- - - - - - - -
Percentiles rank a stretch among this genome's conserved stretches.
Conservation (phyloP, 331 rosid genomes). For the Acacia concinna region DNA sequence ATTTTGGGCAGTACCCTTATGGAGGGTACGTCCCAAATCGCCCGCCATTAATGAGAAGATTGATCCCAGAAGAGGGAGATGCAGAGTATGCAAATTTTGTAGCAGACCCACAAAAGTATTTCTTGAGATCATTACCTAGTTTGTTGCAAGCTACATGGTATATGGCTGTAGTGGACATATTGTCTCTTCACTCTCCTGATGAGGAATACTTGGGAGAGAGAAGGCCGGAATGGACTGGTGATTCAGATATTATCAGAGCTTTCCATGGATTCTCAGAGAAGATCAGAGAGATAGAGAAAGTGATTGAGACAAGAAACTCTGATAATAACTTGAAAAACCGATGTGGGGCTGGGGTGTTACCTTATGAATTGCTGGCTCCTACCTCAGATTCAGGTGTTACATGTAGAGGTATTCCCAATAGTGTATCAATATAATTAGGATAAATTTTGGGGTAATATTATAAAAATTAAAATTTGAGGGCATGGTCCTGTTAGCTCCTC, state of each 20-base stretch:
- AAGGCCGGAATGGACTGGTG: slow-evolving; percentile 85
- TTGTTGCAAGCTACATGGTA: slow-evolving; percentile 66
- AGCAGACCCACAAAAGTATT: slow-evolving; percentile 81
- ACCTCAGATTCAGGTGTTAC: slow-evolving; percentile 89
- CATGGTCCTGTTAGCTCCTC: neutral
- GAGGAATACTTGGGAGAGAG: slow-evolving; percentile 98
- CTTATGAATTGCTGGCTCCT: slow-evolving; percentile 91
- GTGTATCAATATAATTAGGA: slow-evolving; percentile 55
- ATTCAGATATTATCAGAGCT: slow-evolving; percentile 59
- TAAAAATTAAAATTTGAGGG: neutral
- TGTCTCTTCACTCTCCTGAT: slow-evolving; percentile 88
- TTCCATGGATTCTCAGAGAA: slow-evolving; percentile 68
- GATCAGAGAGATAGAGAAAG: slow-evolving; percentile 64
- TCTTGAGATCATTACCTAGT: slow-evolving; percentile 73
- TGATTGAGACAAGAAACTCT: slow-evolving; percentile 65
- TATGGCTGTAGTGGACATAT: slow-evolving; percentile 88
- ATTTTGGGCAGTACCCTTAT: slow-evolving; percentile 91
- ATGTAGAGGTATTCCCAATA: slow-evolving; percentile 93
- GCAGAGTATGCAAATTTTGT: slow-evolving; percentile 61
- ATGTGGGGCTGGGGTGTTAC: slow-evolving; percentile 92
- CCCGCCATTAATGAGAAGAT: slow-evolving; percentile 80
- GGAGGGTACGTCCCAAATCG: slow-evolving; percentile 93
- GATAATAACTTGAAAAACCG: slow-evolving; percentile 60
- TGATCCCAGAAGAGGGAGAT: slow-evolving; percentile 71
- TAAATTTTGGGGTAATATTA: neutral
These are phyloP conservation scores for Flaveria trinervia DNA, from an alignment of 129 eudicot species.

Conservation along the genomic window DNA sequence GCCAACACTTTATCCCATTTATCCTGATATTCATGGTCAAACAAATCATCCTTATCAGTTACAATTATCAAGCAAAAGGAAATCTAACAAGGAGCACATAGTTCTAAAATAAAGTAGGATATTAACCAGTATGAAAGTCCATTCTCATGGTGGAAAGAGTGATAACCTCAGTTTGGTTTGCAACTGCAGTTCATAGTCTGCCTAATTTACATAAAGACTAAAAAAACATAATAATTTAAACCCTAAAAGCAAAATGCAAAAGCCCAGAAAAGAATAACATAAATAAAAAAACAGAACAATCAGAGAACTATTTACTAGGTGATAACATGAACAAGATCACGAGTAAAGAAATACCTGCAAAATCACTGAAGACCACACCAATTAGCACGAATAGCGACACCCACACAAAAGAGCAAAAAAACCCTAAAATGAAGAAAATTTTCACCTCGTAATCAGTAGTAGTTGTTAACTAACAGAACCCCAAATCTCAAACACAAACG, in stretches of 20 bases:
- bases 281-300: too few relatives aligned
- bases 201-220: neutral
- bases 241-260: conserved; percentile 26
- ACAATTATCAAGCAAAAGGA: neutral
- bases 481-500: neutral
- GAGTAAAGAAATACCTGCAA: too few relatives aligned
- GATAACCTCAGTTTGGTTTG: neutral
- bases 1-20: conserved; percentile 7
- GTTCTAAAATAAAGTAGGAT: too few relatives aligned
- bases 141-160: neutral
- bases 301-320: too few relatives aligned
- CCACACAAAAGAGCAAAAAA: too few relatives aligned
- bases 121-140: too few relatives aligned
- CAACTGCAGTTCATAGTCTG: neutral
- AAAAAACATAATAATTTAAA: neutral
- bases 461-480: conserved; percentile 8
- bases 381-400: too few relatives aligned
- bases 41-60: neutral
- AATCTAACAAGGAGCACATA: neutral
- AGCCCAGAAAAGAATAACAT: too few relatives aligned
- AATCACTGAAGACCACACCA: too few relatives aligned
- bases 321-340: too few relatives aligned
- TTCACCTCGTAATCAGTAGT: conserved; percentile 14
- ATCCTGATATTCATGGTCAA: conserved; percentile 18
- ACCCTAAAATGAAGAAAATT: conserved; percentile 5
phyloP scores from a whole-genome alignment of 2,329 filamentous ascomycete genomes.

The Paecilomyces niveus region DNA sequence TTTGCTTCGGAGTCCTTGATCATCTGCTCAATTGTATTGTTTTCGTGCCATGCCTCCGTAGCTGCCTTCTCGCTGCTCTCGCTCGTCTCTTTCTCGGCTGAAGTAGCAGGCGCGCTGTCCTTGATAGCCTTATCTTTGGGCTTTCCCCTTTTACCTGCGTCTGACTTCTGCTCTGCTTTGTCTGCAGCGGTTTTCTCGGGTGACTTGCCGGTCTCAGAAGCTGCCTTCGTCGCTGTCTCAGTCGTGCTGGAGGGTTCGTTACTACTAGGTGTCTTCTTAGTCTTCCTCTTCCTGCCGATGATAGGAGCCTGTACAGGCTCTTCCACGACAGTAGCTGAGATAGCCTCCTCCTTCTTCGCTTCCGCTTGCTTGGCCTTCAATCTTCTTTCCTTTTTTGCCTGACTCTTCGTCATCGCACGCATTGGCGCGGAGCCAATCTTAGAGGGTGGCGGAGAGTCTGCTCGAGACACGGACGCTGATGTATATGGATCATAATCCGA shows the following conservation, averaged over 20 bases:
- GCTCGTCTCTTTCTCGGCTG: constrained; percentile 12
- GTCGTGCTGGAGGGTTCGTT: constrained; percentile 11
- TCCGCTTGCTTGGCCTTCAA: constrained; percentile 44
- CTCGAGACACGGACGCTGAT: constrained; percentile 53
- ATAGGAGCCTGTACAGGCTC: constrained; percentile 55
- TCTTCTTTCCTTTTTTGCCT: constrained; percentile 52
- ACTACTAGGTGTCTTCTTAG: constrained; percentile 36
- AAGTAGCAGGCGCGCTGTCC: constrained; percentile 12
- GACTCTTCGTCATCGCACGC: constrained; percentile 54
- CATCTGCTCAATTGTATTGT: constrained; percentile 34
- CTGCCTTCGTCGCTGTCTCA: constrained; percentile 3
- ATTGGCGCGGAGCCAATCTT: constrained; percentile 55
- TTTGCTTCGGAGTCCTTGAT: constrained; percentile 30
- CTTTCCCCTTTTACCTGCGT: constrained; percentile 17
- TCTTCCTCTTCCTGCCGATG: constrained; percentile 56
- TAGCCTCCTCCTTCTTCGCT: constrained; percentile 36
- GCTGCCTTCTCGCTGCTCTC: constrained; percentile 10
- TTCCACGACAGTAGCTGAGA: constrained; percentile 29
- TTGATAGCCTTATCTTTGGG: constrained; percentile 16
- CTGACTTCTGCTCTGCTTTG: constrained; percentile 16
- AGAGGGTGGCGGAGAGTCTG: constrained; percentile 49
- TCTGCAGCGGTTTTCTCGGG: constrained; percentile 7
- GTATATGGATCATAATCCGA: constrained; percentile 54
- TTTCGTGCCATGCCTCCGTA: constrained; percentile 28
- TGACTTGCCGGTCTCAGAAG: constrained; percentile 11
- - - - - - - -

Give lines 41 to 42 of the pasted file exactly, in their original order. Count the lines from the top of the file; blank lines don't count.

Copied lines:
- CCACACAAAAGAGCAAAAAA: too few relatives aligned
- bases 121-140: too few relatives aligned